You know, it wasn't the "Han (not Hans) shot first" controversy, it wasn't the travesties that passed for story lines in the prequels, it wasn't the flying R2D2, it wasn't the egregious liberties that were taken with consistency, it wasn't even Jar Jar that ruined Star Wars for me. it was those damed midi-chlorians that reduced The Force from an awesome mystical element to mere biology.
It was a worse let-down than when the Easter Bunny was unmasked. [ August 27, 2008: Message edited by: Bear Bibeault ]
author and iconoclast
Originally posted by Ernest Friedman-Hill: I don't think it was George Lucas' fault.
I place the blame, and what little honor is left, on Lucas.
The reality is he lucked out. Star Wars was a little space horse opera, no big deal. It hit a nerve, and made him a zillionaire. He then forgot the little he knew about telling a story.
The first time I saw Star Wars, after standing in line for hours, I was bored to tears. The first scenes, through meeting with Obi Wan, are boring. The cantata scene was the first scene that I was awake enough to watch. And the dogfights are what made is sing. Plus Carrie Fisher in the garbage pit was very cool.
I wonder what type of retcon happened to make the final trilogy go away. Thank the heavens he didn't keep that idiotic plan.
I think that despite all his success, Lucas is still the insecure, introverted geek he was in the late 60's, when he considered himself an avant-garde filmmaker with aspirations of producing cinema-verit�. THX was to be the flagship feature of American Zoetrope, which he founded with Coppola and Korty in '69. But THX bombed for Warner, all but sinking the hopes of these young filmmakers (notably at the dawn of American new wave cinema). Lucas took that very personally, and I think it's remained a thorn in his side -- especially when Coppola hit big with The Godfather.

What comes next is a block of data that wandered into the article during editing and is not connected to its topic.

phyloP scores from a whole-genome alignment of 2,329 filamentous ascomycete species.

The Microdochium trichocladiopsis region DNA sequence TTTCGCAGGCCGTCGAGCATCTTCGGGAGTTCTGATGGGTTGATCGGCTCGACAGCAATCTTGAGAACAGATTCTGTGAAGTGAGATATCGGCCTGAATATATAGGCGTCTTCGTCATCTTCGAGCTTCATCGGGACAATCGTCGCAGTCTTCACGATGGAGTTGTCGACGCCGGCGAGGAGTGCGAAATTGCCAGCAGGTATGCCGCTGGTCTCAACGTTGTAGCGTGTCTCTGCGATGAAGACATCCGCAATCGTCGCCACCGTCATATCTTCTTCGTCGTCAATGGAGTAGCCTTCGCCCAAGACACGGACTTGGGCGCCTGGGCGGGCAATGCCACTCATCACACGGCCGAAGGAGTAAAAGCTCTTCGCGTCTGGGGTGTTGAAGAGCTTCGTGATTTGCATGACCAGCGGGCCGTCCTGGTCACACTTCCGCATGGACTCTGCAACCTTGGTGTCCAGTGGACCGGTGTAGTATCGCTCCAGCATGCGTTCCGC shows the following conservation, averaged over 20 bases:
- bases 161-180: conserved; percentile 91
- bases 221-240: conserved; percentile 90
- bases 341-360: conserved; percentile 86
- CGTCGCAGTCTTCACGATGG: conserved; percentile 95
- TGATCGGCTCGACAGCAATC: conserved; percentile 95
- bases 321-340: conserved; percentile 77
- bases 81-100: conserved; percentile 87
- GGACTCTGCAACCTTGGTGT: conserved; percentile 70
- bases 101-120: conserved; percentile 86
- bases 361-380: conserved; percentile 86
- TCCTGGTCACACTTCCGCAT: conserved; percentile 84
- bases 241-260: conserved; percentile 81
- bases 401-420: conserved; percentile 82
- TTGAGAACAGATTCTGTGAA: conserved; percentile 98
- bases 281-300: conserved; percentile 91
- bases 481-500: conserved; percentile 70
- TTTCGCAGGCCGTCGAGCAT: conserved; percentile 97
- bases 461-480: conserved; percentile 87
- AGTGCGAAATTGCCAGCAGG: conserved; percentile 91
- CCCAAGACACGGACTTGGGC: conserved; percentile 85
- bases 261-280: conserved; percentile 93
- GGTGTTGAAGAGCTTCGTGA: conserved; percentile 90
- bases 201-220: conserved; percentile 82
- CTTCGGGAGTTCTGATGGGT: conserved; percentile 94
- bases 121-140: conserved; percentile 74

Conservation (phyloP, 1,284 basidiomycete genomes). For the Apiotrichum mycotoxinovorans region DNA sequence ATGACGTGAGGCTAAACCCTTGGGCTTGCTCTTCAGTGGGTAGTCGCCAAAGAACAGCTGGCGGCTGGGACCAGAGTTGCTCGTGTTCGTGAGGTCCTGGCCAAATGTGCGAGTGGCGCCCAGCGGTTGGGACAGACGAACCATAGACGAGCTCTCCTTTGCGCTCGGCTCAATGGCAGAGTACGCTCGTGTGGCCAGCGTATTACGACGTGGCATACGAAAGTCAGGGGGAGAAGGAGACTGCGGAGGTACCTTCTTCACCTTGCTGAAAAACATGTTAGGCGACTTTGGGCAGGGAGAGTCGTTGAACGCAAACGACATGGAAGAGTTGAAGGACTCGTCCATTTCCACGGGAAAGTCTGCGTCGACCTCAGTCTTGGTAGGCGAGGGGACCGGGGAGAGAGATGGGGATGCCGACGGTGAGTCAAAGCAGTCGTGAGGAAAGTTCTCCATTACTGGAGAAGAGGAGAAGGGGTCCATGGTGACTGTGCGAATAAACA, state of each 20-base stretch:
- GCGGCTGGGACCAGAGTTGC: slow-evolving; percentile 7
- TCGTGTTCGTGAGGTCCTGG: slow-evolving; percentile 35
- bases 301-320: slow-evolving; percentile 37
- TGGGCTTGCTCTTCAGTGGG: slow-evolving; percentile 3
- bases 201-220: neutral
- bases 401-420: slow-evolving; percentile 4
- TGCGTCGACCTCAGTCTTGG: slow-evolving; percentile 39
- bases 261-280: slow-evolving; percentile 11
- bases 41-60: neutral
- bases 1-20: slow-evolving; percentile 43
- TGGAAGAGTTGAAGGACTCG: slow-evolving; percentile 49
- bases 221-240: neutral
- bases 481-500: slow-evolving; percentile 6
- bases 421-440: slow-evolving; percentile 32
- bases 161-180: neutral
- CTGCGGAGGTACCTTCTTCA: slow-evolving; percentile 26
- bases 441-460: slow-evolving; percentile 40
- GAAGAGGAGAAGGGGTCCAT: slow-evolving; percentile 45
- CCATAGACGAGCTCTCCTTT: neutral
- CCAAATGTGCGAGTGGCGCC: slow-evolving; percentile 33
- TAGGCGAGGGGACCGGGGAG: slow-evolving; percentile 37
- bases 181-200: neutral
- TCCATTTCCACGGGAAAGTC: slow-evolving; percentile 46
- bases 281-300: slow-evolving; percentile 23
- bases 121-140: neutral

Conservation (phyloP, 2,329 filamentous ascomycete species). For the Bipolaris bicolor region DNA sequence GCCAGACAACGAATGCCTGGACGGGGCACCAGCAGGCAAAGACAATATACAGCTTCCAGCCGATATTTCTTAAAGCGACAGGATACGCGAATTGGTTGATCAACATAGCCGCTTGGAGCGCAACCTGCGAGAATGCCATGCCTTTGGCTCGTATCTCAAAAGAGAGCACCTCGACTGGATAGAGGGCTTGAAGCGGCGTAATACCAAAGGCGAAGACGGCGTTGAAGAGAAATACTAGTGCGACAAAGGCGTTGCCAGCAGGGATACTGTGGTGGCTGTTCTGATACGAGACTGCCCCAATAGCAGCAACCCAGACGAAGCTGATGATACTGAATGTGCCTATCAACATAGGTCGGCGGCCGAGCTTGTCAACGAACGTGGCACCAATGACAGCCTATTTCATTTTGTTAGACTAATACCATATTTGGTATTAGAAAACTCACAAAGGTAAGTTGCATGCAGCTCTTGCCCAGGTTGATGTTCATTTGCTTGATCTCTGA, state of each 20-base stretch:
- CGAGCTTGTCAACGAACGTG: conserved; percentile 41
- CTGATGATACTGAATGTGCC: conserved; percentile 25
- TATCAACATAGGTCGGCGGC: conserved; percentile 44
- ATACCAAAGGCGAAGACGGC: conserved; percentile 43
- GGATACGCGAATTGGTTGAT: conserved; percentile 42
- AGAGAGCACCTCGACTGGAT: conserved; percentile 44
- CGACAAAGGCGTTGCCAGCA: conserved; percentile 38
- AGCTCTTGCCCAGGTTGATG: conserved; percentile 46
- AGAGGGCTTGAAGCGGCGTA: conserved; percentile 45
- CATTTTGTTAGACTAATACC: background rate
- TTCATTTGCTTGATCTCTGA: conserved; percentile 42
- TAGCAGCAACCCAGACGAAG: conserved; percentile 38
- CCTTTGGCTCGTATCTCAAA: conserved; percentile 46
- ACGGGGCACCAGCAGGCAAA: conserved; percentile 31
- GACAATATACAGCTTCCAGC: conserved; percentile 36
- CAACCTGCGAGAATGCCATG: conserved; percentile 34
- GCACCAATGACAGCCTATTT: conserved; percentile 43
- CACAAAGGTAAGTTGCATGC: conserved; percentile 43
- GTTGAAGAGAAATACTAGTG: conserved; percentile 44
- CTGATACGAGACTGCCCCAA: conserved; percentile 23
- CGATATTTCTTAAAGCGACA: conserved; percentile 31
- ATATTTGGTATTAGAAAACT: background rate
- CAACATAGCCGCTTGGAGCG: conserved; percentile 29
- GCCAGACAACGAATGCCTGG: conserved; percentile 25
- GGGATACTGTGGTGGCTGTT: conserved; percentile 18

The eventual success of Star Wars was unprecedented. Indeed, it ushered in the "blockbuster" phenomenon (which ironically led to the demise of American new wave). But these were special effects movies, always pushing the boundaries of what could be done with existing technology and budgets. So Lucas was likely hindered at the time, and the "enhanced" versions might well represent what he originally intended. But he had nothing to prove with the new Star Wars versions, and the original versions were released alongside the new versions on DVD.
But THX was different. It was an abstract, avant-garde film, never intended as a special effects movie. The new CGI version aimed for entirely different standards, and was produced for no reason other than a decades-festering grasp at vindication: "See? I did know what I was doing, and you will like this film!" It was his attempt to rewrite history and cover his perceived blemish, which is why the original version was never released on DVD (not even in the 2-disc deluxe package).
It's sad that Lucas doesn't seem to understand he was right the first time. Insecurity has prevailed over artistic vision.
Originally posted by marc weber: THX was to be the flagship feature of American Zoetrope,
I saw it in 71, first run in Washington DC. It was in a tiny "art theater" that was mostly empty. I remembered that it was weird and not all that interesting. So uninteresting that I haven't watched it any of the zillions of times its been on cable TV.
Lucas stumbled into a hit with American Graffiti mostly by accident. It cost nothing, and made a fair amount, so the idiot backers in Hollywood were willing to give him a chance for StarWars. If you watch it, there isn't much there. Its a trifle.
Han Solo shot first. Its a fact. Only God or Yoda know why he (Lucas, not God) tried to change history.
BTW, most strange that you can't enter the three characters of the movie name in the forum. I was wondering why Marc wrote it as T=H=&=#=8=8=;